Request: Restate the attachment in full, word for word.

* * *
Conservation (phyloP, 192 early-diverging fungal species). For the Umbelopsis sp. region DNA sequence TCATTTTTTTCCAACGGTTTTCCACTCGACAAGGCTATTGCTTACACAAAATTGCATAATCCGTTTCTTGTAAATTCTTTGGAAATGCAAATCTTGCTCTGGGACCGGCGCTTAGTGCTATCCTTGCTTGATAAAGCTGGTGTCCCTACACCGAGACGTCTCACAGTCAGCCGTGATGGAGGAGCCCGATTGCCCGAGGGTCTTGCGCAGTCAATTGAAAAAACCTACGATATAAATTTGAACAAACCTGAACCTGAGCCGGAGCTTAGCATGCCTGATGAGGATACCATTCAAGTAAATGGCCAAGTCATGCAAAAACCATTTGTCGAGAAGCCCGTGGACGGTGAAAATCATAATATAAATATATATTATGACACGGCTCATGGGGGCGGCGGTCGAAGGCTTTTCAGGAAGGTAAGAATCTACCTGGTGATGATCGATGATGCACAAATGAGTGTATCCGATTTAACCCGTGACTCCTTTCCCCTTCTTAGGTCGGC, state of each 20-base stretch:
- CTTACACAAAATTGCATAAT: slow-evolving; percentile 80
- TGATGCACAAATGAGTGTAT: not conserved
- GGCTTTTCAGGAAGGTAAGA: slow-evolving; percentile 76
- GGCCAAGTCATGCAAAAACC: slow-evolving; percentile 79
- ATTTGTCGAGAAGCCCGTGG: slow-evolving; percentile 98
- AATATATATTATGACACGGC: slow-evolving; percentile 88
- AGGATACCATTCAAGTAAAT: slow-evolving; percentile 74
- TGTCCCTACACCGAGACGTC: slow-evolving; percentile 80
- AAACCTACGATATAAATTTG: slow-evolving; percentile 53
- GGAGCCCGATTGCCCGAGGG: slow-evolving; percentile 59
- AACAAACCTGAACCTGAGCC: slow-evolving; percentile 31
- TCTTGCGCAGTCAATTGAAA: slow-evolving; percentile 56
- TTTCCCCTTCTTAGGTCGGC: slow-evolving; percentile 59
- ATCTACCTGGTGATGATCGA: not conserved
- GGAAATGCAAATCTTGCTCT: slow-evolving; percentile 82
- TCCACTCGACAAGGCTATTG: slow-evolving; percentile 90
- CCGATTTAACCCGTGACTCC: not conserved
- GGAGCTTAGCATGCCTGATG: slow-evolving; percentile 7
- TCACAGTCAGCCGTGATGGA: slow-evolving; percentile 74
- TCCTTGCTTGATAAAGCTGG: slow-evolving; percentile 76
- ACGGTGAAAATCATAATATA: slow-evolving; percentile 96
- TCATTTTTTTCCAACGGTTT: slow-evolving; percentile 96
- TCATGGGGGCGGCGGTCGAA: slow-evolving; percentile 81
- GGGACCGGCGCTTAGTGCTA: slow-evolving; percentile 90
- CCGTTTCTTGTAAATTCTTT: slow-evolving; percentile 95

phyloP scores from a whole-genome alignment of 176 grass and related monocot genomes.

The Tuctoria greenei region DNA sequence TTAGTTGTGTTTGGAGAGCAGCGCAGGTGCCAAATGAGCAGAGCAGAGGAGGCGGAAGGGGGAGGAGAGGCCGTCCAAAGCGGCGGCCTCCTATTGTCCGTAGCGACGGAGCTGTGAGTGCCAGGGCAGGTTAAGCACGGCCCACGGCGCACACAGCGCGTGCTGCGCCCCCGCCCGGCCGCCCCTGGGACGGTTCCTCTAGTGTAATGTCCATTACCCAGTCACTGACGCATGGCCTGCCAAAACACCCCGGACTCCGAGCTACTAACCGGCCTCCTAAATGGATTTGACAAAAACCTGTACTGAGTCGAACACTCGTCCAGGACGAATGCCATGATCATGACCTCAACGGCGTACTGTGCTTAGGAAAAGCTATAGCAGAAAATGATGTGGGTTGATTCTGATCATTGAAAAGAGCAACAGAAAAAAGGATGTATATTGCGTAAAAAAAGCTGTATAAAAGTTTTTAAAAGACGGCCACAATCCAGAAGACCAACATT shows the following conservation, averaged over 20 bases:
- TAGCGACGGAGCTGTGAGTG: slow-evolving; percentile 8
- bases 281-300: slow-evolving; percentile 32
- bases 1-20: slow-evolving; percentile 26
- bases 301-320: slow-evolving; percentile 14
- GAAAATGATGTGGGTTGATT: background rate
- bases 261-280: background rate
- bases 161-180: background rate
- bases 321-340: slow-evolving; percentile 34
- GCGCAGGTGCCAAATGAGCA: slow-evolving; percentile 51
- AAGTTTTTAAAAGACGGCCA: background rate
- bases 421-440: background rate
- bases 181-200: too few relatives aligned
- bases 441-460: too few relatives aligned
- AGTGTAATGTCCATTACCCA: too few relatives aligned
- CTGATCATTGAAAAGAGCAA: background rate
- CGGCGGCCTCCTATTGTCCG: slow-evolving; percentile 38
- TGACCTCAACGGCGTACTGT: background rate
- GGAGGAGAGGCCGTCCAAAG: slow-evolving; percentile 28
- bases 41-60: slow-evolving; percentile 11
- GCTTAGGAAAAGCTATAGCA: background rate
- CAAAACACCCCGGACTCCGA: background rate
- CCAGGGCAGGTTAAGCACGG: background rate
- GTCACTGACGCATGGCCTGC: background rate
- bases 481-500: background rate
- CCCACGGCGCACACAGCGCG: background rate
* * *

Conservation (phyloP, 192 early-diverging fungal species). For the Umbelopsis sp. region DNA sequence TCATTTTTTTCCAACGGTTTTCCACTCGACAAGGCTATTGCTTACACAAAATTGCATAATCCGTTTCTTGTAAATTCTTTGGAAATGCAAATCTTGCTCTGGGACCGGCGCTTAGTGCTATCCTTGCTTGATAAAGCTGGTGTCCCTACACCGAGACGTCTCACAGTCAGCCGTGATGGAGGAGCCCGATTGCCCGAGGGTCTTGCGCAGTCAATTGAAAAAACCTACGATATAAATTTGAACAAACCTGAACCTGAGCCGGAGCTTAGCATGCCTGATGAGGATACCATTCAAGTAAATGGCCAAGTCATGCAAAAACCATTTGTCGAGAAGCCCGTGGACGGTGAAAATCATAATATAAATATATATTATGACACGGCTCATGGGGGCGGCGGTCGAAGGCTTTTCAGGAAGGTAAGAATCTACCTGGTGATGATCGATGATGCACAAATGAGTGTATCCGATTTAACCCGTGACTCCTTTCCCCTTCTTAGGTCGGC, state of each 20-base stretch:
- CTTACACAAAATTGCATAAT: slow-evolving; percentile 80
- TGATGCACAAATGAGTGTAT: not conserved
- GGCTTTTCAGGAAGGTAAGA: slow-evolving; percentile 76
- GGCCAAGTCATGCAAAAACC: slow-evolving; percentile 79
- ATTTGTCGAGAAGCCCGTGG: slow-evolving; percentile 98
- AATATATATTATGACACGGC: slow-evolving; percentile 88
- AGGATACCATTCAAGTAAAT: slow-evolving; percentile 74
- TGTCCCTACACCGAGACGTC: slow-evolving; percentile 80
- AAACCTACGATATAAATTTG: slow-evolving; percentile 53
- GGAGCCCGATTGCCCGAGGG: slow-evolving; percentile 59
- AACAAACCTGAACCTGAGCC: slow-evolving; percentile 31
- TCTTGCGCAGTCAATTGAAA: slow-evolving; percentile 56
- TTTCCCCTTCTTAGGTCGGC: slow-evolving; percentile 59
- ATCTACCTGGTGATGATCGA: not conserved
- GGAAATGCAAATCTTGCTCT: slow-evolving; percentile 82
- TCCACTCGACAAGGCTATTG: slow-evolving; percentile 90
- CCGATTTAACCCGTGACTCC: not conserved
- GGAGCTTAGCATGCCTGATG: slow-evolving; percentile 7
- TCACAGTCAGCCGTGATGGA: slow-evolving; percentile 74
- TCCTTGCTTGATAAAGCTGG: slow-evolving; percentile 76
- ACGGTGAAAATCATAATATA: slow-evolving; percentile 96
- TCATTTTTTTCCAACGGTTT: slow-evolving; percentile 96
- TCATGGGGGCGGCGGTCGAA: slow-evolving; percentile 81
- GGGACCGGCGCTTAGTGCTA: slow-evolving; percentile 90
- CCGTTTCTTGTAAATTCTTT: slow-evolving; percentile 95

phyloP scores from a whole-genome alignment of 176 grass and related monocot genomes.

The Tuctoria greenei region DNA sequence TTAGTTGTGTTTGGAGAGCAGCGCAGGTGCCAAATGAGCAGAGCAGAGGAGGCGGAAGGGGGAGGAGAGGCCGTCCAAAGCGGCGGCCTCCTATTGTCCGTAGCGACGGAGCTGTGAGTGCCAGGGCAGGTTAAGCACGGCCCACGGCGCACACAGCGCGTGCTGCGCCCCCGCCCGGCCGCCCCTGGGACGGTTCCTCTAGTGTAATGTCCATTACCCAGTCACTGACGCATGGCCTGCCAAAACACCCCGGACTCCGAGCTACTAACCGGCCTCCTAAATGGATTTGACAAAAACCTGTACTGAGTCGAACACTCGTCCAGGACGAATGCCATGATCATGACCTCAACGGCGTACTGTGCTTAGGAAAAGCTATAGCAGAAAATGATGTGGGTTGATTCTGATCATTGAAAAGAGCAACAGAAAAAAGGATGTATATTGCGTAAAAAAAGCTGTATAAAAGTTTTTAAAAGACGGCCACAATCCAGAAGACCAACATT shows the following conservation, averaged over 20 bases:
- TAGCGACGGAGCTGTGAGTG: slow-evolving; percentile 8
- bases 281-300: slow-evolving; percentile 32
- bases 1-20: slow-evolving; percentile 26
- bases 301-320: slow-evolving; percentile 14
- GAAAATGATGTGGGTTGATT: background rate
- bases 261-280: background rate
- bases 161-180: background rate
- bases 321-340: slow-evolving; percentile 34
- GCGCAGGTGCCAAATGAGCA: slow-evolving; percentile 51
- AAGTTTTTAAAAGACGGCCA: background rate
- bases 421-440: background rate
- bases 181-200: too few relatives aligned
- bases 441-460: too few relatives aligned
- AGTGTAATGTCCATTACCCA: too few relatives aligned
- CTGATCATTGAAAAGAGCAA: background rate
- CGGCGGCCTCCTATTGTCCG: slow-evolving; percentile 38
- TGACCTCAACGGCGTACTGT: background rate
- GGAGGAGAGGCCGTCCAAAG: slow-evolving; percentile 28
- bases 41-60: slow-evolving; percentile 11
- GCTTAGGAAAAGCTATAGCA: background rate
- CAAAACACCCCGGACTCCGA: background rate
- CCAGGGCAGGTTAAGCACGG: background rate
- GTCACTGACGCATGGCCTGC: background rate
- bases 481-500: background rate
- CCCACGGCGCACACAGCGCG: background rate